Next, you should create a team to evaluate which pieces of software are being used in the quality system, and evaluate the risk of each of those applicable pieces of software. This assessment can include Excel spreadsheets, databases, Solidworks/CAD files for design activities, issue-tracking software, complaint-management software or CRM systems, PLM systems, ERP systems, and distribution software programs. The evaluation process should be documented, and the results should be tied to actions.

Often, when we work with our clients through this process, we use a gap analysis model and prioritize the highest-risk items first. If you decide to use a gap analysis during software evaluation, we recommend starting with a requirement review, which includes a user-, system-, and software-level analysis.

Requirement management serves as the foundation for software development and use within the quality system. Without full traceability of the software, it would be difficult to achieve compliance of managing risk and efficacy throughout the software’s life cycle. This traceability starts from the software requirements and follows through to risk analysis and verification or validation activities.

The next step in your software life cycle assessment is a review of the software system architecture and software design rationale. When potential hazards aren’t properly identified, no control measures can be implemented to address and mitigate the potential risks. Adding certain tools to your quality system regarding software can help better identify commonly overlooked hazards. In our experience, the most common reasons for overlooked hazards are:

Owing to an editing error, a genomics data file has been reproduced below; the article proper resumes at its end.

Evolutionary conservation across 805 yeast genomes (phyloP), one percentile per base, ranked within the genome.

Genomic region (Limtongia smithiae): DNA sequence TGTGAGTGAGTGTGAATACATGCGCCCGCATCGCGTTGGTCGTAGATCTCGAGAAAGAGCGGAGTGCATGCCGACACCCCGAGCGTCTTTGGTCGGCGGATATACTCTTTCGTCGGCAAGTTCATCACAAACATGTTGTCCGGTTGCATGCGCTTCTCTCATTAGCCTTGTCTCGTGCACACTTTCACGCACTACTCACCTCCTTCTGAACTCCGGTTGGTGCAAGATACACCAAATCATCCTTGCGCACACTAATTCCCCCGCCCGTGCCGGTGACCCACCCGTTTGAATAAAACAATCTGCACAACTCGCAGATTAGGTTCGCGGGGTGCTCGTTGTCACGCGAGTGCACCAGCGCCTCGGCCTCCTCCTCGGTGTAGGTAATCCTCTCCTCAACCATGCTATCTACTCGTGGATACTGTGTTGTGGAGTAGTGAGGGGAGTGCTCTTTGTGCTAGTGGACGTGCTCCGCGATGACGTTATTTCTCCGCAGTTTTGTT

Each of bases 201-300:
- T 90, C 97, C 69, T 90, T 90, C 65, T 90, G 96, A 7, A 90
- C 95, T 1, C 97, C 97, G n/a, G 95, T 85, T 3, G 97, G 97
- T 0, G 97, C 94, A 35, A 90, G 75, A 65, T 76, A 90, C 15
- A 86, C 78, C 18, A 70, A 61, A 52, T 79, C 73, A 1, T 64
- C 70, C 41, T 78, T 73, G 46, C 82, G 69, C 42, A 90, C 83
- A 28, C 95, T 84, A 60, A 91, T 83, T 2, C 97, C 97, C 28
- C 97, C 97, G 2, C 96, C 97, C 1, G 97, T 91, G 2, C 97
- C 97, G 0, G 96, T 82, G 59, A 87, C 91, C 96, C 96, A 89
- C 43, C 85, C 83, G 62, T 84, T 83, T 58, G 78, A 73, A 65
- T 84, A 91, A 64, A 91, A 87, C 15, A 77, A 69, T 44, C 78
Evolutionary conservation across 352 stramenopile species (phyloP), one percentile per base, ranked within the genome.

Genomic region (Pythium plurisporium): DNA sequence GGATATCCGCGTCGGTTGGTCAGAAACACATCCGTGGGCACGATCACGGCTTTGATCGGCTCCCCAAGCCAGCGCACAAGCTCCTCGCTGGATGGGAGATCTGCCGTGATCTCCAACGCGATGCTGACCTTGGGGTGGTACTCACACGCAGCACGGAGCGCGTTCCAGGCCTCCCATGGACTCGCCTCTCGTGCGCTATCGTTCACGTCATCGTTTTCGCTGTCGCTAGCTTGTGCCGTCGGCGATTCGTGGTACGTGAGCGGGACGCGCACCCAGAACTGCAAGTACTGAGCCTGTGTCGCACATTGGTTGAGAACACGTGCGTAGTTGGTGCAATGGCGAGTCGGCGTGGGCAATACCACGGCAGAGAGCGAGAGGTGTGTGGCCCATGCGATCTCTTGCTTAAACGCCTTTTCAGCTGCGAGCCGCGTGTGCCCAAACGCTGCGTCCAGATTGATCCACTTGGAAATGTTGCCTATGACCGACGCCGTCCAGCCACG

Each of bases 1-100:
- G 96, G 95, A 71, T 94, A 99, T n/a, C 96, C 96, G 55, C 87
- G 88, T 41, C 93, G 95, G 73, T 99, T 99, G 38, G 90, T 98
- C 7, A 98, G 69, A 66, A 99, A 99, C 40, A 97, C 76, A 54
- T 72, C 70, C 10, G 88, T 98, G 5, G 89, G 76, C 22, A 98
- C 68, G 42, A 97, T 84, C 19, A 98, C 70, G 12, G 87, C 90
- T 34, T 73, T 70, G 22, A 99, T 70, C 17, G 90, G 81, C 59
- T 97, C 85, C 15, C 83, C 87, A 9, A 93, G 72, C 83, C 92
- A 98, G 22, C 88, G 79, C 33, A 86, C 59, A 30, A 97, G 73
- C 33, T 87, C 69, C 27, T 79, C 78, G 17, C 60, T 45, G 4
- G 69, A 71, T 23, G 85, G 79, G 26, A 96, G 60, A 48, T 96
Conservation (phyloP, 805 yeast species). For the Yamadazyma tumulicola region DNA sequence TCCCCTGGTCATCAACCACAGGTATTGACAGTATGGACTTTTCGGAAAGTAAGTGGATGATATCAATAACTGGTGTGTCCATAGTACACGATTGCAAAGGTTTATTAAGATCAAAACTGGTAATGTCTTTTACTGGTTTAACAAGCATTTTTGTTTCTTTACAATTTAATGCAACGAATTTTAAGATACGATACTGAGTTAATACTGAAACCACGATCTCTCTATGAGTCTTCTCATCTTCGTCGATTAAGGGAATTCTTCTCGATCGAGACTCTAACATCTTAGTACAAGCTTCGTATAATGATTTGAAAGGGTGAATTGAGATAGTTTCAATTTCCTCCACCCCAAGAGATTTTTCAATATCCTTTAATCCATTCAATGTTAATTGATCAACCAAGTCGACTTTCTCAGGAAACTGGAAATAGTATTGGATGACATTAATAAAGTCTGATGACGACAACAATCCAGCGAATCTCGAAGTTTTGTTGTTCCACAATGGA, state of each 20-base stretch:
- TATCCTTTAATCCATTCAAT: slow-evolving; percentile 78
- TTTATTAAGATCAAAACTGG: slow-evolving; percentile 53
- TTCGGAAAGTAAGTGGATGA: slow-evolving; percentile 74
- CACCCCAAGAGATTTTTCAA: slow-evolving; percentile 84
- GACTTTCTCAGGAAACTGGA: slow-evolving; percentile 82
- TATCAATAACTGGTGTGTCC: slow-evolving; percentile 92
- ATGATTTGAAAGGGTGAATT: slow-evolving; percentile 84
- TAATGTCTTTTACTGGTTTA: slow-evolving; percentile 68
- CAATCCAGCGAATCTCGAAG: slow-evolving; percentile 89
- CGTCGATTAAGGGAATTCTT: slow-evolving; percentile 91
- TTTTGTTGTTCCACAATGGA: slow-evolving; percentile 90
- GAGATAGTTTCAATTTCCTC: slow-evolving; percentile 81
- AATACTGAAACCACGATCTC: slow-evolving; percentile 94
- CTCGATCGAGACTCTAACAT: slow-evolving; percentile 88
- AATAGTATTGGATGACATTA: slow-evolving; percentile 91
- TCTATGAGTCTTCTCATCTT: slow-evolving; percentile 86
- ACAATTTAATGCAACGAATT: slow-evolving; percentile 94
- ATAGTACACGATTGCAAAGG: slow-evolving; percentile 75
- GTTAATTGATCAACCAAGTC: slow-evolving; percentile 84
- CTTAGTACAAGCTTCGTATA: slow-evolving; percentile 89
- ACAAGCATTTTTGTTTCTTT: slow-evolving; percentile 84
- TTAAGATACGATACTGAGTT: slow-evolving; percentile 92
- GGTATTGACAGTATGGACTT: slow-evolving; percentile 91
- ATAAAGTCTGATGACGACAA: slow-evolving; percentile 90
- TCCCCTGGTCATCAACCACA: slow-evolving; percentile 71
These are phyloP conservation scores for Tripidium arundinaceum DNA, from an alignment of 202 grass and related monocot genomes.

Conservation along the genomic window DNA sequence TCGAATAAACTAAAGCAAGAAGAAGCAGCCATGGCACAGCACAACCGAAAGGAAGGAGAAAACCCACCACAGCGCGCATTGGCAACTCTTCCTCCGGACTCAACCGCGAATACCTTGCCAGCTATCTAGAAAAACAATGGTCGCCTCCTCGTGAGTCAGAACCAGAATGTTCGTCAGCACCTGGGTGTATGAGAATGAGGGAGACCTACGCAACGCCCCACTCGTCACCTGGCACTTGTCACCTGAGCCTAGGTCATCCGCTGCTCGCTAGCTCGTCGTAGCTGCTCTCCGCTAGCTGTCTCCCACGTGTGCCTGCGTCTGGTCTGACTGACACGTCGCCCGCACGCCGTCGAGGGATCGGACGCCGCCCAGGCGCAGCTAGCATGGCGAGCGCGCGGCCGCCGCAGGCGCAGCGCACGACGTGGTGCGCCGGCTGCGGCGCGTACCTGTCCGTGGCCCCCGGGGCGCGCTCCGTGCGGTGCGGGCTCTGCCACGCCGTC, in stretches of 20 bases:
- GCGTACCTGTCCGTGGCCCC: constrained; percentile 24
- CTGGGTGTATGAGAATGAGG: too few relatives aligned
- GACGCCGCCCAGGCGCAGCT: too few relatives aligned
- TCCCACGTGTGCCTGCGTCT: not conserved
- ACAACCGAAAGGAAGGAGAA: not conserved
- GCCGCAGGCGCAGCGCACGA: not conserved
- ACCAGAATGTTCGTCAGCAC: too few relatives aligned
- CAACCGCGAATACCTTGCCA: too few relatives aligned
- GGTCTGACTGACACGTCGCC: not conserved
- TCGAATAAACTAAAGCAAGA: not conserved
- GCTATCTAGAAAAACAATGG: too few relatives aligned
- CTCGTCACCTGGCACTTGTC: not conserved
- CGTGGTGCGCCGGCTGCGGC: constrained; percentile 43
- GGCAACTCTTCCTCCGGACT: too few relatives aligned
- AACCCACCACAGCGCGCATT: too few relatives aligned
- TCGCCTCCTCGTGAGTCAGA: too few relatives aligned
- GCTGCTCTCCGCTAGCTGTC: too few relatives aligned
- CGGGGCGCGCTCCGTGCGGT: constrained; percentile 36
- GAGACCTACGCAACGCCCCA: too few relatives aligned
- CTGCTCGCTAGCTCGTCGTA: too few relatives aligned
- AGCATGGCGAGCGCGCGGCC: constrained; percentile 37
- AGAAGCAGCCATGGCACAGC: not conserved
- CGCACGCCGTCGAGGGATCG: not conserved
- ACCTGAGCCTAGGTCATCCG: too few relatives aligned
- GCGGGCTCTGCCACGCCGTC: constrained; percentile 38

• The risk management process, specifically for software systems, needs to be improved. Risks caused by off-the-shelf software (OTS) or software of unknown provenance (SOUP) are often not identified properly. This could be due to improper definitions of these types of software or not classifying software into different categories.
• A standardized process to identify, evaluate, and validate each category and classification of software is not established. Creating such a process will provide a consistent procedure to aid your company through establishing and assessing proper software controls.

Once you have completed your architecture and design review, software verification and validation activities must be performed to assess whether your software system is in a state of control.